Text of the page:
first_img Save Reputation Marketing Manager Johns Hopkins University Salary Not Specified Reputation Marketing Manager Business & Administrative Affairs Not specified Full Time jobs in Baltimore Financial Affairs Not specified Full Time jobs in Baltimore Salary Not Specified You need to sign in or create an account to save Community Relations & Institutional Outreach Not specified Full Time jobs in Baltimore Notre Dame of Maryland University Maryland, United States Salary Not Specified Similar jobs Save Program Officer II Maryland, United States You need to sign in or create an account to save Public Safety Officer More searches like this GeneralSummary/PurposeThe Office of Student Financial Services is seekingan exceptional individual to join our team as the AssociateDirector, Financial Aid Outreach. Reporting to the Director ofFinancial Aid and Scholarships, the Associate Director is a memberof the management team within the Office of Student FinancialServices. As a collaborative group, they work closely with theDirector and are responsible for the development and implementationof policies, procedures and communication plans to ensure thatOffice and University wide goals are successfullymet.The Associate Director, Financial Aid Outreach isresponsible for developing and executing a comprehensive financialaid outreach, student engagement, and financial literacy strategy,with a sharp focus on serving first generation and limited income(FLI) students. The ideal candidate is a highly motivated andinnovative professional, with outstanding interpersonal skills, acommitment to the principles of access and diversity, and providingthe best customer service and student support to our families. Thisposition plays a key role in ensuring that our outreach andfinancial literacy initiatives are cohesive, integrated, andaligned with the mission of Financial Aid, and will work closelywith the Financial Aid communications team. The individual in thisrole will also liaise with other key stakeholder offices toidentify opportunities to support both current and prospectivestudents as new initiatives are conceived, developed and launched,and will manage all aspects of financial aid for the BaltimoreScholars and Hop-In programs. S/he will have one direct report(Assistant Director, Financial AidOutreach).Specific Duties &ResponsibilitiesDevelop and implement events and programs toengage with students, and to help ensure the on-time renewal offinancial aid and retention of studentsConduct FinancialAid 101 workshops (in person and virtual) and Financial Literacytraining for students throughout theyear.Serve as theprimary point of contact for coordination and troubleshooting ofstudent financial concerns for other HomewooddepartmentsPerform outreach(phone calls, e-mails, text messaging campaigns, events, etc.) tocurrent and prospective students who need assistance navigatingtheir bills, financial aid renewal, refunds,etc.Work closely withthe Financial Aid and Admissions communication teams to ensure thatprogramming is uniform, cohesive, integrated, personalized totarget audiences, and aligned with institutionalobjectives.Oversee thecuration and promotion of financial literacy content and training,including (but not limited to) material from the Ocelotsystem.Help design anddevelop a non-credit financial literacy course available tostudents in both a synchronous and asynchronousformat.Work closely withundergraduate admissions to prepare financial aid packages forprospective Baltimore scholars and students selected for the Hop-InprogramAssessesperformance and success of programming and events throughsurveysWork with campuspartners, such as the Center for Student Success and StudentOutreach and Support team to extend our reach, impact and networkof support for vulnerable studentsGuide the officestrategy for the timing and delivery of events relative to othergoalsLeverage data fromin person visits, e-mail inquiry and phone calls to inform andshape future events andprogramming.Conduct High SchoolFinancial Aid Nights and other events for external partners asneededConvene and leadthe Financial Aid Student AdvisoryBoardStaff and supportthe financial aid presence in the Homewood Student One-Stop andvirtual equivalentsMinimumQualificationsBachelor’s degree required from a regionallyaccredited college or university.A minimum of 5 years professional financial aidexperience.PreferredQualificationsMaster’s degree preferred.Previous experience working in higher education,including exposure to admissions and financialaid.Special Knowledge, Skills, andAbilitiesExcellent interpersonal skills, culturalresponsiveness, and the ability to work in a diverse, matrixedorganization; the ability to work independently and as a member ofa teamAbility to thinkcritically and develop strategic programming to support studentsbefore, during and after HopkinsAbility to workeffectively under deadlines and simultaneously juggle severalassignments.Flexibility indealing with a very diverse culture, and commitment to diversityand to serving the needs of a diversepopulation.Classified Title:Associate Director FinancialAidWorking Title: Associate Director, Financial AidOutreach ​​​​​Role/Level/Range: ACRP/04/ME Starting Salary Range:Commensurate withexperienceEmployee group: Full Time Schedule: Monday – Friday / 8:30am – 5:00pm; Up to 37.5 hrs/week Exempt Status: ExemptLocation: 01-MD:Homewood Campus Department name: 10001447-Student Financial ServicesPersonnel area: Student AffairsThe successful candidate(s) for this position will be subject toa pre-employment background check.If you are interested in applying for employment with The JohnsHopkins University and require special assistance or accommodationduring any part of the pre-employment process, please contact theHR Business Services Office [email protected] For TTYusers, call via Maryland Relay or dial 711.The following additional provisions may apply dependingon which campus you will work. Your recruiter will adviseaccordingly.During the Influenza (“the flu”) season, as a condition ofemployment, The Johns Hopkins Institutions require all employeeswho provide ongoing services to patients or work in patient care orclinical care areas to have an annual influenza vaccination orpossess an approved medical or religious exception. Failure to meetthis requirement may result in termination of employment.The pre-employment physical for positions in clinical areas,laboratories, working with research subjects, or involvingcommunity contact requires documentation of immune status againstRubella (German measles), Rubeola (Measles), Mumps, Varicella(chickenpox), Hepatitis B and documentation of having received theTdap (Tetanus, diphtheria, pertussis) vaccination. This may includedocumentation of having two (2) MMR vaccines; two (2) Varicellavaccines; or antibody status to these diseases from laboratorytesting. Blood tests for immunities to these diseases areordinarily included in the pre-employment physical exam except forthose employees who provide results of blood tests or immunizationdocumentation from their own health care providers. Anyvaccinations required for these diseases will be given at no costin our Occupational Health office.Equal Opportunity EmployerNote: Job Postings are updated daily and remain online untilfilled.EEO is the LawLearn more:https://www.eeoc.gov/sites/default/files/migrated_files/employers/poster_screen_reader_optimized.pdf The successful candidate(s) for this position will be subject to apre-employment background check.If you are interested in applying for employment with The JohnsHopkins University and require special assistance or accommodationduring any part of the pre-employment process, please contact theHR Business Services Office at [email protected] For TTYusers, call via Maryland Relay or dial 711.The following additional provisions may apply depending on whichcampus you will work. Your recruiter will adviseaccordingly.During the Influenza (“the flu”) season, as a condition ofemployment, The Johns Hopkins Institutions require all employeeswho provide ongoing services to patients or work in patient care orclinical care areas to have an annual influenza vaccination orpossess an approved medical or religious exception. Failure to meetthis requirement may result in termination of employment.The pre-employment physical for positions in clinical areas,laboratories, working with research subjects, or involvingcommunity contact requires documentation of immune status againstRubella (German measles), Rubeola (Measles), Mumps, Varicella(chickenpox), Hepatitis B and documentation of having received theTdap (Tetanus, diphtheria, pertussis) vaccination. This may includedocumentation of having two (2) MMR vaccines; two (2) Varicellavaccines; or antibody status to these diseases from laboratorytesting. Blood tests for immunities to these diseases areordinarily included in the pre-employment physical exam except forthose employees who provide results of blood tests or immunizationdocumentation from their own health care providers. Anyvaccinations required for these diseases will be given at no costin our Occupational Health office.Equal Opportunity EmployerNote: Job Postings are updated daily and remain online untilfilled.EEO is the LawLearn more:https://www1.eeoc.gov/employers/upload/eeoc_self_print_poster.pdfImportant legal informationhttp://hrnt.jhu.edu/legal.cfm Apply(This will open in a new window from which you will be automatically redirected to an external site after 5 seconds) You need to sign in or create an account to save Twitter Facebook Program Officer II Save Public Safety Officer LinkedIn Share Johns Hopkins University Administrative Not specified Full Time jobs in Baltimore HomewoodCampus Maryland, United States Student Affairs Not specified Full Time jobs in Baltimorelast_img read more

first_img Heat networks distribute thermal energy to multiple properties for the use of heating, cooling or hot water. There are around 14,000 heat networks in the UK (of which 2,000 are district heating and the rest communal), together providing around 2% of UK buildings’ heat demand. The Competition and Markets Authority’s (CMA) study – which began in December – set out to establish whether heat network customers were getting a good deal in areas such as price, quality and service levels.It has found that, for many, heat networks offer prices which are the same or lower than people on a gas or electricity tariff and have comparable levels of customer service.But some customers – mainly those living in privately owned or rented properties – pay more for their heat through a heat network and, across the board, heat network customers aren’t getting the same levels of protection that gas and electricity customers receive.The study found three main areas of concern: all suppliers adhering to mandatory rules and criteria around price and quality in long-term contracts Monopoly of supply – because customers often have no alternative sources of heat and may be locked into long-term contracts, they cannot hold suppliers to account on price or quality. To address these issues – and given the expected expansion in the market – the CMA’s provisional view is that the sector should be regulated. This will mean: consumer protections for all heat network customers, providing benefits such as complaints handling and access to an ombudsman and support for vulnerable customers Low transparency – before moving in to a property, people often don’t know that their energy will be supplied by a heat network and once people are living in the property, customer bills often fail to set out key information. The study covers the whole of the UK and the CMA is working closely with governments and stakeholders in all four nations. Heat policy is devolved to the Scottish Government but not to the Welsh Government. Competition and consumer powers are reserved matters for the UK government and are not devolved. Further details of the CMA’s market study can be found on the case page. Rachel Merelie, Senior Director, said:“Heat networks can play an important role in cutting carbon emissions and keeping down energy bills, but some customers are not getting a good deal for this essential service.“There is currently no regulator with responsibility for heat networks, so customers do not automatically benefit from the rights and protections that gas and electricity customers receive.“Our current view is that regulation is now needed, to ensure that heat network customers receive equivalent levels of protection to gas and electricity customers.”Some of our recommendations would require primary legislation. We are working closely with the UK government as well as the Scottish and Welsh governments to develop our recommendations.The CMA is consulting on today’s recommendations until 31 May 2018 and will publish a final report in the summer.Notes to editors: measures to improve transparency including better information on networks, provision of heat supply agreements or contracts and clearer and more detailed bills The study looked at whether customers are aware of the costs of heat networks both before and after moving into a property, whether heat networks are natural monopolies and the impact of differing incentives for builders, operators and customers of heat networks, and the prices, service quality and reliability of heat networks. The CMA launched its market study into domestic heat networks on 7 December 2017. Design and build – some property developers may try to cut the upfront costs of installing a network, resulting in higher ongoing operating costs, usually paid for by customers. Heat networks may also be installed where they are the best way to meet planning requirements, rather than the best solution for customers. Media enquiries should be directed to [email protected] or 020 3738 6460 / 07506710174. steps to improve the design and build of networks Market studies are carried out using powers under section 5 of the Enterprise Act 2002 (EA02) which allows the CMA to obtain information and conduct research. They allow a market-wide consideration of both competition and consumer issues. Market studies take an overview of regulatory and other economic drivers in the market and consumer and business behaviour.last_img read more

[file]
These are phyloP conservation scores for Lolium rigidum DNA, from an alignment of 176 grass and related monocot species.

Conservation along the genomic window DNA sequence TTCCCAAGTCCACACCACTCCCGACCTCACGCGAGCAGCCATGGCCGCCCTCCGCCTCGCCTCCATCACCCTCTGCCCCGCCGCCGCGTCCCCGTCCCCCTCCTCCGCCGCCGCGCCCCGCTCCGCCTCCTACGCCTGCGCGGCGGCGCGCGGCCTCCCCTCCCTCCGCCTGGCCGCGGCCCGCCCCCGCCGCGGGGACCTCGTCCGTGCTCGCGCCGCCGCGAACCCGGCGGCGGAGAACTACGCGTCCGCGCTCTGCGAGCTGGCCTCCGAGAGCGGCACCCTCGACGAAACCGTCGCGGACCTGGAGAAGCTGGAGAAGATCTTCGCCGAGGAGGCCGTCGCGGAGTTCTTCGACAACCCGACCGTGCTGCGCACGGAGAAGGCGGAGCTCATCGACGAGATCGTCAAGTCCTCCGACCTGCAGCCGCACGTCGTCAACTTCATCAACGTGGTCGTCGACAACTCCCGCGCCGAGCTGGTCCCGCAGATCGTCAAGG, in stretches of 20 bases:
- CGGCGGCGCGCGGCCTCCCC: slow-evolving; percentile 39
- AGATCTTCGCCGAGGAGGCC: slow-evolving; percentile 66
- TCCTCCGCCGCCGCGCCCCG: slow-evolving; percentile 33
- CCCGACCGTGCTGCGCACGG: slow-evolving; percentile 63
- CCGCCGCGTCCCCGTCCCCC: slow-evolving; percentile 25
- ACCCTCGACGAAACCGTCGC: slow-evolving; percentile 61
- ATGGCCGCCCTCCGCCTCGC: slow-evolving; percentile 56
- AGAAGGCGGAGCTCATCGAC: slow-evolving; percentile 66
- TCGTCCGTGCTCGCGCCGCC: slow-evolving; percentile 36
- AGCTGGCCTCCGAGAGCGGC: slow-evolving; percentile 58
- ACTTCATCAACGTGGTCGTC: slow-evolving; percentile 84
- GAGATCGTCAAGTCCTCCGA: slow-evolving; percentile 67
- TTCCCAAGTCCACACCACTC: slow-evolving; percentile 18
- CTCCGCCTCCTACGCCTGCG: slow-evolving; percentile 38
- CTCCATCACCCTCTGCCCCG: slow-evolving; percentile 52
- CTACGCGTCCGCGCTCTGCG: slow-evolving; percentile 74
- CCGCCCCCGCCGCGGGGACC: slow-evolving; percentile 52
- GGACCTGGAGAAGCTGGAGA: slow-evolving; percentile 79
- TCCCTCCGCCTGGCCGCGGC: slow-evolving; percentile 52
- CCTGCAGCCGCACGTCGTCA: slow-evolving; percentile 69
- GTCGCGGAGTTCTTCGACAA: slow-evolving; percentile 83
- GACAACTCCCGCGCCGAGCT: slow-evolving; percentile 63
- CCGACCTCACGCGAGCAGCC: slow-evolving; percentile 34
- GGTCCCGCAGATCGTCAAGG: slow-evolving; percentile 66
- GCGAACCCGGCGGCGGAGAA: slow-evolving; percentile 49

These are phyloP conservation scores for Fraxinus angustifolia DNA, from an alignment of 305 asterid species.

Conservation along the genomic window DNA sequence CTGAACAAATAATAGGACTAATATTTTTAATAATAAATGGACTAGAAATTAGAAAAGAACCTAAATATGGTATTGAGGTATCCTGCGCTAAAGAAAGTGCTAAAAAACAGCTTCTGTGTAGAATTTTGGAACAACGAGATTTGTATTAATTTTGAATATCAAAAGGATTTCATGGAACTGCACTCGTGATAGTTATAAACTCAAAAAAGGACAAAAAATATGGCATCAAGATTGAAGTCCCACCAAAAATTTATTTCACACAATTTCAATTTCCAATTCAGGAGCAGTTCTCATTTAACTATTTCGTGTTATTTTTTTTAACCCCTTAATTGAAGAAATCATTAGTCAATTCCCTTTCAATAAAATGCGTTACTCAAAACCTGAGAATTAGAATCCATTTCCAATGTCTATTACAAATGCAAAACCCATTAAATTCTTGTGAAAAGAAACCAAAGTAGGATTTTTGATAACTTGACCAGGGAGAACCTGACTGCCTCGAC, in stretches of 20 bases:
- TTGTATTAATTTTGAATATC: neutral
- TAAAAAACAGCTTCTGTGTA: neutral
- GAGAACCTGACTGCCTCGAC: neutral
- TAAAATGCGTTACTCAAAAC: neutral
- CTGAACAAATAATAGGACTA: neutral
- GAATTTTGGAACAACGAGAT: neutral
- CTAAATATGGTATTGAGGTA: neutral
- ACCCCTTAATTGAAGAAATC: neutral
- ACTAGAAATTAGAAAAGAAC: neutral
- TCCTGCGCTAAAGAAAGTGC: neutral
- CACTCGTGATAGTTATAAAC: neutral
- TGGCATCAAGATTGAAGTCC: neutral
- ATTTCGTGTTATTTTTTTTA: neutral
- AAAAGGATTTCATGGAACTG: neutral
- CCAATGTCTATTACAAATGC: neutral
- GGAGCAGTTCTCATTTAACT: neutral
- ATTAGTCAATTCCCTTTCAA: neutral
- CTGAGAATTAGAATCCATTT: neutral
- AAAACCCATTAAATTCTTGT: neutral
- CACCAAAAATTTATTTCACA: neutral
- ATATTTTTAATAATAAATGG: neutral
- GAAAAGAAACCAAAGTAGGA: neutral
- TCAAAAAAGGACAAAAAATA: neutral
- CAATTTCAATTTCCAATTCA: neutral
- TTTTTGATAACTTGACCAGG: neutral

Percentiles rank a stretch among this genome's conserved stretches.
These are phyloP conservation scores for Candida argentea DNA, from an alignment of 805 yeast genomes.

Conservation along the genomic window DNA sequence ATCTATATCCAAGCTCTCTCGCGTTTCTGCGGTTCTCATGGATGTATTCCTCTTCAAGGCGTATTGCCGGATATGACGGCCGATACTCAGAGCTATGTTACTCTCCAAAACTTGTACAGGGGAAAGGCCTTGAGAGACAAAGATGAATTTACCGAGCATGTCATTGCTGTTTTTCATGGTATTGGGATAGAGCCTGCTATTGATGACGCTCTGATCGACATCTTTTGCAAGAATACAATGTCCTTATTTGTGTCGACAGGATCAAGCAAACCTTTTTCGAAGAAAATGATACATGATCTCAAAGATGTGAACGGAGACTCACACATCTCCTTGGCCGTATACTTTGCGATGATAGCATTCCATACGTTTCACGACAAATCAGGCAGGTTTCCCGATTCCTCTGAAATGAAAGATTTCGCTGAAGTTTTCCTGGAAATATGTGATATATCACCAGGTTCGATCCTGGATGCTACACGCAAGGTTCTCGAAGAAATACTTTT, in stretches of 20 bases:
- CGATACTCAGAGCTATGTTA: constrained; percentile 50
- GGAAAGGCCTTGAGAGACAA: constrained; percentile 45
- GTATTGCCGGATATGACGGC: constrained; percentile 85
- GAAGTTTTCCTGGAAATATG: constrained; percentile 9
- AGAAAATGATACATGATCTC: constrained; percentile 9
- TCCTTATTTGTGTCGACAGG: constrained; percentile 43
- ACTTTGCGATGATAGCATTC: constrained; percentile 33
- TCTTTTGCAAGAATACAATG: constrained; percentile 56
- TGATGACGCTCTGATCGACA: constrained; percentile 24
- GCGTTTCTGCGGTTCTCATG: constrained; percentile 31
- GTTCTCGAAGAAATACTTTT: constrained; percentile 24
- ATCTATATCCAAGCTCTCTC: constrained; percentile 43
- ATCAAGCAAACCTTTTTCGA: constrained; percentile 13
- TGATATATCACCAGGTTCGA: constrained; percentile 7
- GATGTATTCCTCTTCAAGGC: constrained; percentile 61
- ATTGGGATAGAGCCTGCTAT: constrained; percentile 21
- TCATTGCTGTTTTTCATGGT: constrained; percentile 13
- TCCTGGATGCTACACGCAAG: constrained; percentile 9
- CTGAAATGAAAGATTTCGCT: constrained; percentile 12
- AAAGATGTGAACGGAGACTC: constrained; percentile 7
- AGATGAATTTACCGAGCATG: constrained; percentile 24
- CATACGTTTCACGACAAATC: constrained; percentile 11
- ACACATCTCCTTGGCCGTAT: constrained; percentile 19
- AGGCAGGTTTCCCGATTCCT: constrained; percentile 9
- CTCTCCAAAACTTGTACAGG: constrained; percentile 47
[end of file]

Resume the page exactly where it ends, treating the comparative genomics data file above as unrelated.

first_imgThe government aims to complete this year a study into replacing several aging fossil fuel-fired plants with renewable energy plants as it races against time to catch up with its green goals.The study, which began in January, not only includes mapping potential renewable sources but also future growth in targeted regions, the Energy and Mineral Resources Ministry’s director general for electrification, Rida Mulyana, said on Monday. It is being conducted by state-owned electricity company PLN as the operator of the aging plants.”We are still gathering data right now,” said Rida, who is also a PLN commissioner. “There are a lot of plants and they are quite spread out. We can’t study them randomly, but this has to be done one by one. This needs time.” Energy Minister Arifin Tasrif first publicly announced the replacement plan in January. He said the government’s purpose was to simultaneously “supply energy at competitive prices” and chase Indonesia’s renewable energy commitments. “We are still conducting the assessment. We hope to finish as soon as possible,” PLN deputy president director Darmawan Prasodjo told The Jakarta Post on March 6.Read also: Indonesia plans to fuel all diesel power plants with CPO within two yearsIndonesia also has 23 coal-fired power plants (PLTU) that over 20 years old and 46 combined-cycle power plants (PLGU) of similar ages. The former have a combined capacity of 5,655 MW and the latter 5,912 MW. Most of these aging plants are located on Java Island.In comparison, PLN’s total installed capacity is 42,350 MW as of December last year, according to government data.Arifin has repeatedly said that Indonesia’s regions should use locally available energy sources, particularly renewables, instead of solely relying on fossil fuels. His statement reflects a principle enshrined in the country’s 2007 Energy Law.However, Indonesia’s largest electricity company, PLN, is also constantly being pushed by the government to sell electricity as cheaply as possible for the benefit of low-income households and major industries.The government imposes price limits for PLN electricity through Energy Ministerial Regulation No. 28/2016 on electricity tariffs. Such limits force PLN to invest in fossil fuel-fired power plants, whose fuel is kept at below-market prices through other regulations.Read also: Coal miner builds solar power plants to provide electricity in remote areasThe government’s Domestic Market Obligation (DMO) policy requires coal miners to sell one-fourth of their production domestically at US$70 per ton. The government is also allocating Rp 18.7 trillion ($1.18 billion) for fuel subsidies this year.“PLN has the target of selling the cheapest electricity in ASEAN,” said PLN’s strategic procurement director 1, Inten Sripeni Cahyani, in December last year when she served as the company’s acting president director.According to PLN data, the electricity company sells household electricity at an average of Rp 1,467 per kilowatt-hour (KwH). The tariff is the second-lowest in Southeast Asia after Malaysia, which sells at Rp 1,286 per KwH.Topics : Indonesia has 2,246 diesel-fired power plants (PLTD) that are over 15 years old, 16.2 percent of which are in Aceh, ministry data shows. These plants have a combined installed capacity of 1,778 megawatts (MW).“At the end of the day, it’s a question of how much efficiency can we achieve,” Rida added.Read also: Government issues regulation to jumpstart stalled renewable energy projectsSoutheast Asia’s largest economy aims to make renewables contribute 23 percent to its power production by 2025, yet regulatory headwinds are setting the country back from achieving the goal. Existing regulations stipulate that Indonesia should have reached a 17.5 percent renewable power mix by 2019, yet the country achieved only 12.36 percent that year.last_img read more